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Week 2 notes

by: Diana Blanco

Week 2 notes Psych 345

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These notes cover week 2 information.
Jonathon Brown
Class Notes
Psychology, social psychology
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This 8 page Class Notes was uploaded by Diana Blanco on Tuesday April 12, 2016. The Class Notes belongs to Psych 345 at a university taught by Jonathon Brown in Spring 2016. Since its upload, it has received 4 views.


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Date Created: 04/12/16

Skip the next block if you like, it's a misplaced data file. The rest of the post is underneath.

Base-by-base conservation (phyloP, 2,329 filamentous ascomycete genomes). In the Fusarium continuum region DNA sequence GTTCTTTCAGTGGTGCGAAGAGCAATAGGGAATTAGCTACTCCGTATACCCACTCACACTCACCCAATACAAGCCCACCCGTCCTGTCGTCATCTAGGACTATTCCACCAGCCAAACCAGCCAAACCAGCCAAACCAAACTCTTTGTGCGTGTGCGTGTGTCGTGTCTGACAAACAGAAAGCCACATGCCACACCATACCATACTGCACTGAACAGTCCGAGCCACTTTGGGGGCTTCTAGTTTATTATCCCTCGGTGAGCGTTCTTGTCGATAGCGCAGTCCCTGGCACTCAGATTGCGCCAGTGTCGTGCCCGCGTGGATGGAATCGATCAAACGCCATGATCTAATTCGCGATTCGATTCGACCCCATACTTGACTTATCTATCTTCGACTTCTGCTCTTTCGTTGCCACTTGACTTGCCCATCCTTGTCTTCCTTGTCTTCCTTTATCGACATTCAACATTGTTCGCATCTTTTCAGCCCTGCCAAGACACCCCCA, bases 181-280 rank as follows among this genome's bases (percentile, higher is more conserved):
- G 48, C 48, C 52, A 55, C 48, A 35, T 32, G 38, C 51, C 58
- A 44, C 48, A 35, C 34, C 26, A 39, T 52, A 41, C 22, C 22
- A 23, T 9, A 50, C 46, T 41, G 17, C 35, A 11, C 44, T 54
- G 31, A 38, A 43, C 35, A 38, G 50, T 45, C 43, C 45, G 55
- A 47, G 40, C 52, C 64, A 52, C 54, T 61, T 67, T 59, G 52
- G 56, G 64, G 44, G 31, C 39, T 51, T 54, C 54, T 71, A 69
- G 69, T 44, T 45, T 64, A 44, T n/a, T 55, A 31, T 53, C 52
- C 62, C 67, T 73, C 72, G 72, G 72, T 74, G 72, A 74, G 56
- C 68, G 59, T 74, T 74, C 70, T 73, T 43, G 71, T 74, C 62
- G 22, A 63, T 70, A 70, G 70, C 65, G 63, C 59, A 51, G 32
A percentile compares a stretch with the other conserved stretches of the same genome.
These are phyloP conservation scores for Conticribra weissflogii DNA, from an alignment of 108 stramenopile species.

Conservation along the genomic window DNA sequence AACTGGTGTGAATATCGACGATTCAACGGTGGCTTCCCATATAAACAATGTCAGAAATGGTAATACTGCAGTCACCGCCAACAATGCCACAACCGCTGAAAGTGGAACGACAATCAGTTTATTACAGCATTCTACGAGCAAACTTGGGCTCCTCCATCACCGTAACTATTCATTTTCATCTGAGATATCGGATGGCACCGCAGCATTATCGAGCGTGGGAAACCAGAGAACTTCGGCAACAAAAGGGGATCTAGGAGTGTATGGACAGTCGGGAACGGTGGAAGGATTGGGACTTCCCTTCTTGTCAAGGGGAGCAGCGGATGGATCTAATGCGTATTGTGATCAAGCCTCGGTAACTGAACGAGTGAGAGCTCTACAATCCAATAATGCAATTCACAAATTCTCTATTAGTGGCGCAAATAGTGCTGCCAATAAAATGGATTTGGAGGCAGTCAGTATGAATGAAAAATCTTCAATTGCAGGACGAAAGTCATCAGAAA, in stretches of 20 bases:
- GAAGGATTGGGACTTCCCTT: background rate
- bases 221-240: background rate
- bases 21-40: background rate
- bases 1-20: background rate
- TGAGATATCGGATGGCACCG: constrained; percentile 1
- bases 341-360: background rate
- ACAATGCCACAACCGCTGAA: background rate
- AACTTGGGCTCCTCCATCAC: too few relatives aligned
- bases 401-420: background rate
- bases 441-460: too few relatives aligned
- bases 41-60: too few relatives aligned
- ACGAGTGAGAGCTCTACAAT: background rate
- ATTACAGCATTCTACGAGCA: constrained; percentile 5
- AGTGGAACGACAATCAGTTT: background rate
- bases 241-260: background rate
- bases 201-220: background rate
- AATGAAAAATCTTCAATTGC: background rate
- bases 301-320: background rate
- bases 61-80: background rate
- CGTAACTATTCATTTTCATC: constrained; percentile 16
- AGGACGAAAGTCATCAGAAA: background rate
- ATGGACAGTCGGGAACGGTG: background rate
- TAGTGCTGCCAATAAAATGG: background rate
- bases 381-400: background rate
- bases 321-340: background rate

University name: University of Washington  Course name: Psychology 345  Lecture: 3 Date: 04/04/2016 Week: 2 Theory 2 1. Review Locke 2. Behaviorism  3. Hull’s behaviorism  4. Gestalt Psychology  I. Review John Locke’s Philosophy  a. There is nothing in the intellect that is not first in the senses  b. Complex ideas represent associated elements i. The whole is = to the sum of all parts  c. The mind is a mirror that passively reflects the external world  II. Behaviorism a. A way of thinking about a psychological phenomenon  b. Main assumptions: i. Positivism: Something is true if it is agreed upon multiple neutral  observers  ii. Mechanism: Thoughts play no role in directing behavior.  c. Three sources of behavior:  i. Instinct ii. Flailing: (i.e. Trial and error) iii. Acquired habits: Conditioned/habitual  d. Mechanism illustrated:  Animal is Animal stops punished for stealing stealing Child learns that stealing is immoral Child is punished for Child stops stealing stealing A. Thorndike o Put animals in a puzzle box  o Researcher arbitrarily picks a “correct” response o Reinforces animal whenever it picks the “correct” response”  o Overtime, the animal comes to emit the correct response soon after it is placed in the puzzle box   Explanation:  o Animal does the behavior that has been reinforced   No thinking of any kind B. Thorndike’s laws a. Law of effect  i. Behavior is a function of its prior consequences  b. Law of exercise  i. Habitual behaviors are acquired in a slow, gradual fashion  without swift changes  C. Natural Selection and Instrumental Learning i. Natural Selection:  1.  Variation exist among members of a species  2. Some of these variations prove to be adaptive variations endure,  maladaptive ones perish  ii. Instrumental Learning  1. Animals frail (i.e. Their movements are random)  2. Some of these movements prove to be adaptive 3. Adaptive movements (behaviors) persist, maladaptive ones perish  III. Hull’s Drive Reduction Model  a. Nature of reinforcement  i. Learning occurs only if a stimulus reduces a primary biological drive (e.g.  hunger, thirst) 1. B = D x H   Behavior = Drive x Habit  Multiplication Model: both must be present  b. Tolman’s Latent Learning (tested Hull’s Idea) i.  Rats run through a maze to reach a goal box  1. Group 1 received reinforcement (food) whenever it reached the  goal box  2. Group 2 never received food when it reached the goal box  3. Group 3 did not receive food when it reached the goal box during  the first 10 days, but did on and after the 11  day  ii. Explanation:  1. Once rats in group 3 were given an incentive (food) on the 11  th day, they were just as good as the rats in group 1   c. Social “Learning”  i. Behaviorism: All behavior originates through trial and error  ii. Yet many animals learn by observing and imitating others  IV. Gestalt Psychology a. The whole is greater than the sum of the parts  b. Bottom­up perception i. Physical stimuli determine perception  ii. Perception is a passive, data driven process iii. The whole is = to the sum of the parts  c. Top­ down perception i. Physical stimuli influence perception, but perception is affected by other  factors  ii. Perception is an active, theory­driven process iii. The whole is greater than the sum of the parts  d. Context:  i. Perception doesn’t depend only on stimulus features, it also depends on  context ii. Meaning is variable  Context determines  Meaning  Guides behavior e. First assumption: Interdependence  i. Perception occurs in an interdependent field of forces  1. Perception depends on the whole (not the parts in isolation)  2. Perception of something depends on surrounding context  ii. Muller­Lyer illusion  1. Shows importance of context  f. Second assumption: Pagnanz  i. Perception is guided toward achieving a perfect estate g. Third assumption: no motives  i. Perception is hard­wired and cannot be overridden by psychological  needs, motives, wishes and desires  Social Perception: Chapter 3  The study of how we form impressions of others and how they influence our behavior I. Social Perception Model: Physical features Nonverbal Impression Behavi Behavior s or Cognitive II. Behavioral Confirmation Effects 2. Jamie acts guarded when talking to Chris 1. Jamie has 3. Chris heard Chris is responds by arrogant and being cold to aloof Jamie 4. Jamie concludes Chris is arrogant and A. First Impressions – we form impressions of others rapidly  a. Innate preferences for faces i. First 9 minutes of birth, babies prefer to look at face­like image  b. Fusiform face area  c. “What is beautiful is good”  i. Belief that pretty people have pleasing personalities  ii. Evidence for innate mechanism   1. Infants prefer attractive faces to unattractive faces  2. Cross­cultural evidence – judgements of facial attractiveness  are highly similar across cultures  d. What makes an attractive face? i. Large, widely­spaced eyes, small nose, round circular features, large  smile, full lips, small chin ii. Innately we like roundness, not jagged  iii. Facial Symmetry 1. More attractive  iv. Average faces 1. The more average they are, the more attractive they are  B. Facial expression of emotions a. Universal recognition of facial expressions of emotions i. Belief that attractive people have pleasant personalities b. Evolutionary explanation: i. We communicate though our facial expressions  C. Ekman’s sex universal emotions a. Anger, fear, happiness, sadness, surprise i. Not learned, born knowing  Lecture: 4 Date: 04/06/2016 Social Perception 2 1. Detecting Deception 2. Review Bottom­up vs Top­Down  3. Schemas I. Detecting Deception a. Accuracy is low  i. People are too trusting  b. Ekman’s Research  c. What reveals deception i. Adapters: scratching face, forgetting words, trouble speaking, high pitch  d. Zuckerman et al (1981)  i. Accuracy at detecting lies is low when looking at face ONLY. ii. Accuracy at detecting lies is high when looking at face AND body. iii. Accuracy at detecting lies is the highest when looking at body ONLY.  II. Reviewing Bottom­up vs. Top­down a. Bottom­up i. From the specific to the general ii. Data driven  iii. Objective, not interpretive b. Top­down i. From the general to the specific  ii. Theory driven (aka schema driven) iii. Subjective, interpretive  c. Illustrate Bottom­up vs. Top­down  i. Bottom­up example: first impressions about someone, very objective ii. Top­down example: after knowing more information about someone, you  see who they really are  III. Schemas  a. Organized, pre­existing knowledge  b. People have schemas about: people, objects, events, etc. A. Cognitive consequences  a. Attention i. More likely to notice something if you have pre­existing  experience/knowledge about it, if it violates or have no schema for it at all. b. Interpretation of events c. Memory B. Schemas and memory a. Hamilton, Driscoll and Worth (1989) i. All subjects are told Bob is friendly and then read them things he did that  day  1. Schema­consistent: Bob said hello to sue 2. Schema­inconsistent: Bob snubbed Bill 3. Schema­irrelevant: Bob tied his shoes  b. Hamilton et al (1989) i. Memory:  1. Schema relevant information is better recalled than schema  irrelevant information 2. Schema­inconsistent information is better remembered than  schema relevant information  c. Schema Activation i. Priming Effects 1. Srull and Wyer (1979) a. Subjects make sentences out of various words, some of  them are relevant to hostility  b. All subjects then read stories about “Donald” (ex: Donald  refused to pay his rent) 2. Srull and Wyer (1979) a. Negative impressions increased with hostility related words b. Negative impressions weren’t as bad with non­hostility  related words Social inference: Chapter 4  1. Overview 2. Elemental Models 3. Perceptual/cognitive Model   I. Social Inference a. Three metaphors  i. Consistency seeker (1950 – 1965) ii. Naïve Scientist (1965 – 1980) iii. Cognitive Miser (1980 – 1995) b. Information Integration  i. Whole is = to the sum of the parts  ii. Whole is > than the sum of the parts  II. Elemental Model  a. Independence  i. Whatever you know about something is isolated/independent of other  things you know  ii. Whole is = to the sum of the parts A. Additive Model  a. Overall impressions of a person can be predicted by summing the evaluative  ratings given to each trait  b. Model can predict who you will like best if the sum of “Pat’s” qualities exceeds  the sum of “Kim’s” qualities i. Example: Read chapter 4, page 104 B. Averaging Model a. Average, rather than add, all the information about a person in order to form an  overall judgement of liking i. Example: Read chapter 4, page 104 C. Weighted Averaging Model a. “(1) assign an important weight to each trait, (2) multiply each trait by its  importance weight, (3) sum these products, and (4) divide this sum by the sum of  the importance weights” (see chapter 4, page 105) D. Summary a. Each trait is considered in isolation from the others  b. Whole is = to the sum of the parts  c. Of the three, the weighted averaging model is best  III. Perception/cognitive Model  a. Pragnanz b. The whole is > the sum of the parts  A. Asch’s change of meaning hypothesis  a. Traits don’t have a fixed meaning  b. The meaning of any trait depends on the context in which it is found  c. Meaning is variable, context determines meaning, meaning guides behavior  B. Warm­Cold Effect a. Traits change meaning depending if trait is paired with a “warm” meaning or  “cold” meaning  i. Example:  1. Trait: Intelligent  a. Meaning when paired with warm: Smart  b. Meaning with pared with cold: Devious  C. Summary a. Traits do not have a fixed meaning (they are variable)  b. Context determines meaning